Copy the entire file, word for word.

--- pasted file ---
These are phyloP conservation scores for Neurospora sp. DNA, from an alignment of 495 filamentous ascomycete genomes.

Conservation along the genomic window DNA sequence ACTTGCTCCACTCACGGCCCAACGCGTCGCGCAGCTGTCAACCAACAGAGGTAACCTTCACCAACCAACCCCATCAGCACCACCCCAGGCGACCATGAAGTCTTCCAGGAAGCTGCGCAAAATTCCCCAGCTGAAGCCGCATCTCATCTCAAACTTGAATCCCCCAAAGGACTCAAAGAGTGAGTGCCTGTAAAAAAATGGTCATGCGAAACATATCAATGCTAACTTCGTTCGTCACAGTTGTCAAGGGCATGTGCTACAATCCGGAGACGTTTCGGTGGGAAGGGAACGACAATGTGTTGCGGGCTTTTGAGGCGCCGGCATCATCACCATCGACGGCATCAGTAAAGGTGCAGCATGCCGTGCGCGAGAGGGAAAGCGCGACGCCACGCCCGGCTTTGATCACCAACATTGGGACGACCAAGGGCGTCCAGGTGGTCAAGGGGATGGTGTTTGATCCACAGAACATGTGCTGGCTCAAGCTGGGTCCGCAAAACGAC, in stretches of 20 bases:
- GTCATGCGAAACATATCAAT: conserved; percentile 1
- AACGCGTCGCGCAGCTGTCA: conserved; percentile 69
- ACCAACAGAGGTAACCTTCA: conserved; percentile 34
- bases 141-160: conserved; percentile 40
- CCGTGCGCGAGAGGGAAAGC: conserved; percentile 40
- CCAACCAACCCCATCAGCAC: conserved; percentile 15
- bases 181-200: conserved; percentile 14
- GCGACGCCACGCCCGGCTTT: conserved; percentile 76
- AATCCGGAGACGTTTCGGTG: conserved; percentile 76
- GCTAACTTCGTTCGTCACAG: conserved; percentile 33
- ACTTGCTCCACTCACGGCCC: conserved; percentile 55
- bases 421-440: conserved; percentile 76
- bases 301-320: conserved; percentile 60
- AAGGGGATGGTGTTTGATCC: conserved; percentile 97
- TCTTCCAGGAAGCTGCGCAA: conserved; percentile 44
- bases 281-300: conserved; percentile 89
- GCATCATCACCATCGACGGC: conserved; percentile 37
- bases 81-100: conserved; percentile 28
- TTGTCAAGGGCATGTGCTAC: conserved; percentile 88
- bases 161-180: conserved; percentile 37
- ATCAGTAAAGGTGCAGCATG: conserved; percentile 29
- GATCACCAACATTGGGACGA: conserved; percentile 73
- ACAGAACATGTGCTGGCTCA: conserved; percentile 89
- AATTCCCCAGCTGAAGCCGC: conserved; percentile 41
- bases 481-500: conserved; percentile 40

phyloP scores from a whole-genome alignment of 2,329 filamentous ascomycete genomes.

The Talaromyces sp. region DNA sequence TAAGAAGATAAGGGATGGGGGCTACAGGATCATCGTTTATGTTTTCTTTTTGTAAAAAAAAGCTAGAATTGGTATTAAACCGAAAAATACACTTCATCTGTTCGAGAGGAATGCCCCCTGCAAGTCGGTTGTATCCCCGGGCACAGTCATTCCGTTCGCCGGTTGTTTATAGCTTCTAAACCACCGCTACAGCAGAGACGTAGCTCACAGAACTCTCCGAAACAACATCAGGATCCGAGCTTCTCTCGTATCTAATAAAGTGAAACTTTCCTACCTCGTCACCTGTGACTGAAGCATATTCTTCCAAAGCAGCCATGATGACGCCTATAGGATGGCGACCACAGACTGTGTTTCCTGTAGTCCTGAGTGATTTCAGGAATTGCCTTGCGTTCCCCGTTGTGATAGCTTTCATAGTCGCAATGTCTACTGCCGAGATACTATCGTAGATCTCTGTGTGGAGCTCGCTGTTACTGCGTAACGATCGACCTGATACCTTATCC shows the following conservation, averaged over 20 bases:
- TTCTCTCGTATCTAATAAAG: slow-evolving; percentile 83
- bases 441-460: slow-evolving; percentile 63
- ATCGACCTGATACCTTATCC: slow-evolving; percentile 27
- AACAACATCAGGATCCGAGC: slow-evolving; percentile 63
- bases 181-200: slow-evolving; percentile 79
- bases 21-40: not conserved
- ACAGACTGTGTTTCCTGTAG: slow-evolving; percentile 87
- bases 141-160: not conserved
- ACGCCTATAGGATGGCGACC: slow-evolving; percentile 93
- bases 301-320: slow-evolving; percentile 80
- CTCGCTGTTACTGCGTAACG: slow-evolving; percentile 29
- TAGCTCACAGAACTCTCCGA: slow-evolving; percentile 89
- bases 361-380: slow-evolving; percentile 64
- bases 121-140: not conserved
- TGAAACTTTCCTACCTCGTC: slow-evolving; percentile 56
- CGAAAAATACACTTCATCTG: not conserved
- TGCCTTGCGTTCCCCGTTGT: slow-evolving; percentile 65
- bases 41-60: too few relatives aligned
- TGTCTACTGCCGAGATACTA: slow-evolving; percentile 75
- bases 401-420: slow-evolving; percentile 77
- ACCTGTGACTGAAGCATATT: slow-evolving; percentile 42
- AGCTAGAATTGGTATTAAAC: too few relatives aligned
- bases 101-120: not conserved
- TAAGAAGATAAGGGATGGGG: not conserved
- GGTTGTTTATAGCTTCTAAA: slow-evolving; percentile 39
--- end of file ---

These are phyloP conservation scores for Neurospora sp. DNA, from an alignment of 495 filamentous ascomycete genomes.

Conservation along the genomic window DNA sequence ACTTGCTCCACTCACGGCCCAACGCGTCGCGCAGCTGTCAACCAACAGAGGTAACCTTCACCAACCAACCCCATCAGCACCACCCCAGGCGACCATGAAGTCTTCCAGGAAGCTGCGCAAAATTCCCCAGCTGAAGCCGCATCTCATCTCAAACTTGAATCCCCCAAAGGACTCAAAGAGTGAGTGCCTGTAAAAAAATGGTCATGCGAAACATATCAATGCTAACTTCGTTCGTCACAGTTGTCAAGGGCATGTGCTACAATCCGGAGACGTTTCGGTGGGAAGGGAACGACAATGTGTTGCGGGCTTTTGAGGCGCCGGCATCATCACCATCGACGGCATCAGTAAAGGTGCAGCATGCCGTGCGCGAGAGGGAAAGCGCGACGCCACGCCCGGCTTTGATCACCAACATTGGGACGACCAAGGGCGTCCAGGTGGTCAAGGGGATGGTGTTTGATCCACAGAACATGTGCTGGCTCAAGCTGGGTCCGCAAAACGAC, in stretches of 20 bases:
- GTCATGCGAAACATATCAAT: conserved; percentile 1
- AACGCGTCGCGCAGCTGTCA: conserved; percentile 69
- ACCAACAGAGGTAACCTTCA: conserved; percentile 34
- bases 141-160: conserved; percentile 40
- CCGTGCGCGAGAGGGAAAGC: conserved; percentile 40
- CCAACCAACCCCATCAGCAC: conserved; percentile 15
- bases 181-200: conserved; percentile 14
- GCGACGCCACGCCCGGCTTT: conserved; percentile 76
- AATCCGGAGACGTTTCGGTG: conserved; percentile 76
- GCTAACTTCGTTCGTCACAG: conserved; percentile 33
- ACTTGCTCCACTCACGGCCC: conserved; percentile 55
- bases 421-440: conserved; percentile 76
- bases 301-320: conserved; percentile 60
- AAGGGGATGGTGTTTGATCC: conserved; percentile 97
- TCTTCCAGGAAGCTGCGCAA: conserved; percentile 44
- bases 281-300: conserved; percentile 89
- GCATCATCACCATCGACGGC: conserved; percentile 37
- bases 81-100: conserved; percentile 28
- TTGTCAAGGGCATGTGCTAC: conserved; percentile 88
- bases 161-180: conserved; percentile 37
- ATCAGTAAAGGTGCAGCATG: conserved; percentile 29
- GATCACCAACATTGGGACGA: conserved; percentile 73
- ACAGAACATGTGCTGGCTCA: conserved; percentile 89
- AATTCCCCAGCTGAAGCCGC: conserved; percentile 41
- bases 481-500: conserved; percentile 40

phyloP scores from a whole-genome alignment of 2,329 filamentous ascomycete genomes.

The Talaromyces sp. region DNA sequence TAAGAAGATAAGGGATGGGGGCTACAGGATCATCGTTTATGTTTTCTTTTTGTAAAAAAAAGCTAGAATTGGTATTAAACCGAAAAATACACTTCATCTGTTCGAGAGGAATGCCCCCTGCAAGTCGGTTGTATCCCCGGGCACAGTCATTCCGTTCGCCGGTTGTTTATAGCTTCTAAACCACCGCTACAGCAGAGACGTAGCTCACAGAACTCTCCGAAACAACATCAGGATCCGAGCTTCTCTCGTATCTAATAAAGTGAAACTTTCCTACCTCGTCACCTGTGACTGAAGCATATTCTTCCAAAGCAGCCATGATGACGCCTATAGGATGGCGACCACAGACTGTGTTTCCTGTAGTCCTGAGTGATTTCAGGAATTGCCTTGCGTTCCCCGTTGTGATAGCTTTCATAGTCGCAATGTCTACTGCCGAGATACTATCGTAGATCTCTGTGTGGAGCTCGCTGTTACTGCGTAACGATCGACCTGATACCTTATCC shows the following conservation, averaged over 20 bases:
- TTCTCTCGTATCTAATAAAG: slow-evolving; percentile 83
- bases 441-460: slow-evolving; percentile 63
- ATCGACCTGATACCTTATCC: slow-evolving; percentile 27
- AACAACATCAGGATCCGAGC: slow-evolving; percentile 63
- bases 181-200: slow-evolving; percentile 79
- bases 21-40: not conserved
- ACAGACTGTGTTTCCTGTAG: slow-evolving; percentile 87
- bases 141-160: not conserved
- ACGCCTATAGGATGGCGACC: slow-evolving; percentile 93
- bases 301-320: slow-evolving; percentile 80
- CTCGCTGTTACTGCGTAACG: slow-evolving; percentile 29
- TAGCTCACAGAACTCTCCGA: slow-evolving; percentile 89
- bases 361-380: slow-evolving; percentile 64
- bases 121-140: not conserved
- TGAAACTTTCCTACCTCGTC: slow-evolving; percentile 56
- CGAAAAATACACTTCATCTG: not conserved
- TGCCTTGCGTTCCCCGTTGT: slow-evolving; percentile 65
- bases 41-60: too few relatives aligned
- TGTCTACTGCCGAGATACTA: slow-evolving; percentile 75
- bases 401-420: slow-evolving; percentile 77
- ACCTGTGACTGAAGCATATT: slow-evolving; percentile 42
- AGCTAGAATTGGTATTAAAC: too few relatives aligned
- bases 101-120: not conserved
- TAAGAAGATAAGGGATGGGG: not conserved
- GGTTGTTTATAGCTTCTAAA: slow-evolving; percentile 39